Friends, Family Remember Serviceman Slain in Philippines With AM-Philippines
May. 14, 1990
CHICOPEE, Mass. (AP) _ A serviceman shot to death in the Philippines was mourned Monday as a victim of seemingly irrational political violence.
On the day U.S. and Philippine negotiators began discussing the future of American military in that country, about 450 people gathered at the Church of the Nativity to remember Gunnery Sgt. John Fredette, 34.
The Most Rev. Joseph F. Maguire, urged the bereaved to abandon thoughts of revenge and enshrine Fredette in their memories.
''If his goodness will go on ... then he will not have died in vain,'' said Maguire, bishop of the Springfield diocese.
Fredette was attacked by gunmen May 4 in a nightclub district in Olangapo, a town 50 miles west of Manila.
Two airmen were killed Sunday, bringing to eight the number of U.S. servicemen killed in such attacks since April 1989.
Philippine officials have arrested two men in connection with Fredette's death, but there has been speculation they were not involved. The U.S. government is investigating.
Fredette's shooting followed threats in Philippine newspapers that an American serviceman would be killed before the talks on extending the leases of six U.S. military bases in the country. No claims of responsibility were made following Fredette's shooting, but U.S. officials believe rebels were responsible.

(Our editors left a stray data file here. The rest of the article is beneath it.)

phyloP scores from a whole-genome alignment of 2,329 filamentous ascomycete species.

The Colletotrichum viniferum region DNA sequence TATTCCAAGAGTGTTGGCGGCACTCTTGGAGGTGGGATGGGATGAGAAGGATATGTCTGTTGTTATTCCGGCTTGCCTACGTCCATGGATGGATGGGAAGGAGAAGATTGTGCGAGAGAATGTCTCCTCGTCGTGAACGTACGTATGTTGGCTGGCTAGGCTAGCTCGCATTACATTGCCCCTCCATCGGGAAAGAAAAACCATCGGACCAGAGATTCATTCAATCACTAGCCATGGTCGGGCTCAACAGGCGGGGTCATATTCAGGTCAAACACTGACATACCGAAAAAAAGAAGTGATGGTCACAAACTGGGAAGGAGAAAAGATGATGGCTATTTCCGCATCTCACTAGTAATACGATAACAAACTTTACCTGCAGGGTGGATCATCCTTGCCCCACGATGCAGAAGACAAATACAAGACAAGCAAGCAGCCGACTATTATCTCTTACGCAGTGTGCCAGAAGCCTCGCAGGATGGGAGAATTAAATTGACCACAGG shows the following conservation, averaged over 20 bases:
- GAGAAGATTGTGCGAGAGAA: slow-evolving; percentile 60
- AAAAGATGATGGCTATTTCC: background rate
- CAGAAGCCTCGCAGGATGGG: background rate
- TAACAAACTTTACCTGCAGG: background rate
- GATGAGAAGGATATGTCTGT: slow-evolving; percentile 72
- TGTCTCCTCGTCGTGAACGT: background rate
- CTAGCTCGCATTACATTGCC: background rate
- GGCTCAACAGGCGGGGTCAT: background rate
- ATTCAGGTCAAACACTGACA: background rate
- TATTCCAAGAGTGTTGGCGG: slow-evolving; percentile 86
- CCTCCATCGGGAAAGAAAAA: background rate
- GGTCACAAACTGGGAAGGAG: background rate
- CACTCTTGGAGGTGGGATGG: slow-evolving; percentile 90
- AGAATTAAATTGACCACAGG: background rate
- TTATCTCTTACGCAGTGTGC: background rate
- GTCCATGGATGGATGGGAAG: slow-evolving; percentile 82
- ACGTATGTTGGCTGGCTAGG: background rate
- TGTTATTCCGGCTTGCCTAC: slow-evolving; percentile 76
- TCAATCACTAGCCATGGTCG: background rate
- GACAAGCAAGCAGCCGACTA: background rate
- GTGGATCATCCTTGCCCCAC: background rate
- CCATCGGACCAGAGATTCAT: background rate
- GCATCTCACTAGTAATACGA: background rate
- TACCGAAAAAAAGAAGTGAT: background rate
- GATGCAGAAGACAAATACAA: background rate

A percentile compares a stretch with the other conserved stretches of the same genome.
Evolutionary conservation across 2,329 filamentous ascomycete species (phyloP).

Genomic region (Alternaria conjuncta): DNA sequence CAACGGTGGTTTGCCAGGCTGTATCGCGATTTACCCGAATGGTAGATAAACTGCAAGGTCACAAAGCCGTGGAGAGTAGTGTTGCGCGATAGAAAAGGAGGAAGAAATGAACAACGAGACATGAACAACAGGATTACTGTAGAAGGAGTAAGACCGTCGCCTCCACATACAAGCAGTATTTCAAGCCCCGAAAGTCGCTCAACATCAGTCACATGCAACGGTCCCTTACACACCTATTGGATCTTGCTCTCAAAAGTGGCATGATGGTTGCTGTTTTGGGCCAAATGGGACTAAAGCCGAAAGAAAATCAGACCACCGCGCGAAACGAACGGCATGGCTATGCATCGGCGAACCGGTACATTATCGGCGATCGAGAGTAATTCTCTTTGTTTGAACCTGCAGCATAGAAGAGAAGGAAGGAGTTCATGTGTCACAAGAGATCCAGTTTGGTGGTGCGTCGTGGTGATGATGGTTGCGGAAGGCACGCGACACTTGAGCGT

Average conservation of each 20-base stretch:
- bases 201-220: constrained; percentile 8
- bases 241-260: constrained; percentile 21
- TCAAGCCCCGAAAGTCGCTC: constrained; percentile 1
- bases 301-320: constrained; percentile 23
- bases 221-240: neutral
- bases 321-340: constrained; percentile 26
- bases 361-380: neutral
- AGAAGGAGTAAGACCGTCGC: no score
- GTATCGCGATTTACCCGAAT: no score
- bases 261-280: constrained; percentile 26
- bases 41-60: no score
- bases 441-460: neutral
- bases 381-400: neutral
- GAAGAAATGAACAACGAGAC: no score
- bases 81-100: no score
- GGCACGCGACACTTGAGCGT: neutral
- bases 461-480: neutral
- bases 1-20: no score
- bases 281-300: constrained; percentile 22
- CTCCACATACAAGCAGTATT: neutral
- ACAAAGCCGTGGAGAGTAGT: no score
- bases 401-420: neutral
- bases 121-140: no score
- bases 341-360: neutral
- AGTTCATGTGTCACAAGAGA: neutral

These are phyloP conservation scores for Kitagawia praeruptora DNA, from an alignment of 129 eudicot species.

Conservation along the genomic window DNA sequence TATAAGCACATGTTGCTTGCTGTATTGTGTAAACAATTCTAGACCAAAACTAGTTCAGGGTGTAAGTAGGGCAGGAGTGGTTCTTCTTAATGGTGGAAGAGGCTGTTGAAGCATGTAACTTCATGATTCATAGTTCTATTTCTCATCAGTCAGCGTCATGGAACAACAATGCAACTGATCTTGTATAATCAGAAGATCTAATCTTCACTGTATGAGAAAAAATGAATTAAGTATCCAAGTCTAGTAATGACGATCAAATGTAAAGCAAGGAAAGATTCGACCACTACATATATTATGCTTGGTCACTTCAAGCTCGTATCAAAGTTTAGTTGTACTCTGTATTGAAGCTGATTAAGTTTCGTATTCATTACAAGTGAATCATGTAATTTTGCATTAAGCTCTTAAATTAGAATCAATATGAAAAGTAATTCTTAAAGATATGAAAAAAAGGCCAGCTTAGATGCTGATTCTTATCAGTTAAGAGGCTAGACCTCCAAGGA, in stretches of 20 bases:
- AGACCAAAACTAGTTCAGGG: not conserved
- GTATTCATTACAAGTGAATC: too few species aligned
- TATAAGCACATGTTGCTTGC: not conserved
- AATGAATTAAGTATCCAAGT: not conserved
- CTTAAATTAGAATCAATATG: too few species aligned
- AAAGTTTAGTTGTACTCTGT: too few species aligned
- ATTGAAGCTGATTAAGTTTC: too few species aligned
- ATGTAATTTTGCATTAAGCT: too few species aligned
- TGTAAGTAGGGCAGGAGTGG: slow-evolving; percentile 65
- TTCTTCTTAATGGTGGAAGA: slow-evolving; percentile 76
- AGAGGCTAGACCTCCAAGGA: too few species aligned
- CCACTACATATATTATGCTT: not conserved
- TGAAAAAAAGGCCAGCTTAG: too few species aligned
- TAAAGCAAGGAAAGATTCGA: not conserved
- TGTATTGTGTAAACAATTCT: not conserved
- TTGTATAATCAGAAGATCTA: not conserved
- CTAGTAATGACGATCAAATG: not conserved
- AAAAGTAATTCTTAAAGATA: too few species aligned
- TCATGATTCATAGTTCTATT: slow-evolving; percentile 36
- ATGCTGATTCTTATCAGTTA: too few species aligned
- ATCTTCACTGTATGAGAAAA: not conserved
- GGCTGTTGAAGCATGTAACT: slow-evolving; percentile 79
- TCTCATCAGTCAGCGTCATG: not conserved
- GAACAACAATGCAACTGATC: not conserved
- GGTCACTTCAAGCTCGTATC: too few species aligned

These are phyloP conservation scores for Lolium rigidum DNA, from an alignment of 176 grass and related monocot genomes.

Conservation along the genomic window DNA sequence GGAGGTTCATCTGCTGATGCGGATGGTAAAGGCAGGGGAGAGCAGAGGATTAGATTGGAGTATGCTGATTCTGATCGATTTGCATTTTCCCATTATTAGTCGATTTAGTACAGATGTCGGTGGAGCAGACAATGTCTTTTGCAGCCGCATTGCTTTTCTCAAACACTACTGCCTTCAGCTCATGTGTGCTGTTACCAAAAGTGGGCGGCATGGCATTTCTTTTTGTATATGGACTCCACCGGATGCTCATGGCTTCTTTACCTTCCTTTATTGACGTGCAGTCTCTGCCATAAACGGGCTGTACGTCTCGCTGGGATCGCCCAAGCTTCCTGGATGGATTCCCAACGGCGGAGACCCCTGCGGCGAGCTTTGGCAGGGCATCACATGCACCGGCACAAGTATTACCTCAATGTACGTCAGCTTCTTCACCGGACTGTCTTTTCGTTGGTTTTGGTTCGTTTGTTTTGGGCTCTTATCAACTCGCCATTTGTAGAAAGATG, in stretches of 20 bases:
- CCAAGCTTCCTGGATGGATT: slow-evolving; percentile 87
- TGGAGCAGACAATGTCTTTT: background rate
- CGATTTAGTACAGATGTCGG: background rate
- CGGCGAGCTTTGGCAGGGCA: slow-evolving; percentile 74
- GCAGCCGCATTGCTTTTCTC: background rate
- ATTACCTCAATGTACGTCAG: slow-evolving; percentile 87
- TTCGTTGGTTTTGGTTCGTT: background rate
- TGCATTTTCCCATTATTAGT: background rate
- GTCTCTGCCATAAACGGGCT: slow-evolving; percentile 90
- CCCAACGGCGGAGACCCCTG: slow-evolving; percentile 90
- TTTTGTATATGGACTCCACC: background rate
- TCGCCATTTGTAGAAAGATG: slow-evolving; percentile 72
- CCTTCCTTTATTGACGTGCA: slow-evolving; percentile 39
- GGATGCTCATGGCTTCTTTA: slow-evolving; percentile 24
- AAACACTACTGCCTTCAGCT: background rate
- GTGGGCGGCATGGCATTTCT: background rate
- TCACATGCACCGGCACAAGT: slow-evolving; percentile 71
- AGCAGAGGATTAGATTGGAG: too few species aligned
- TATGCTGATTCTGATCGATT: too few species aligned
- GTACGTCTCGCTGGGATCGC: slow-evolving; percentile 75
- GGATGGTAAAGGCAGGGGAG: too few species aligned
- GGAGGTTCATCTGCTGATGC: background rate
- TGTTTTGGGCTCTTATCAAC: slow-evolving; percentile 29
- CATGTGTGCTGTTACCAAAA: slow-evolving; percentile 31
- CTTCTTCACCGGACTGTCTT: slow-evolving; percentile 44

Fredette's casket was carried past the Mount Carmel school, which he once attended. He was buried in the nearby western Massachusetts town of South Hadley.
The bishop described Fredette as a ''vital and sparkling'' man who was taken by ''the cruel and irrational act of violence.''
Family members have described Fredette as an athlete and a man dedicated to a military career.
''It's sad. I just want the assailants brought to justice. That's about all we can do here,'' his brother, Mark Fredette, has said.
Fredette had been living in Buena Park, Calif., with his wife, Julie. He left the United States last month for a six-month tour in Japan, Hawaii and the Philippines.
In addition to his wife, survivors include his parents, Armand and Augustine Fredette of Chicopee, three brothers and five sisters.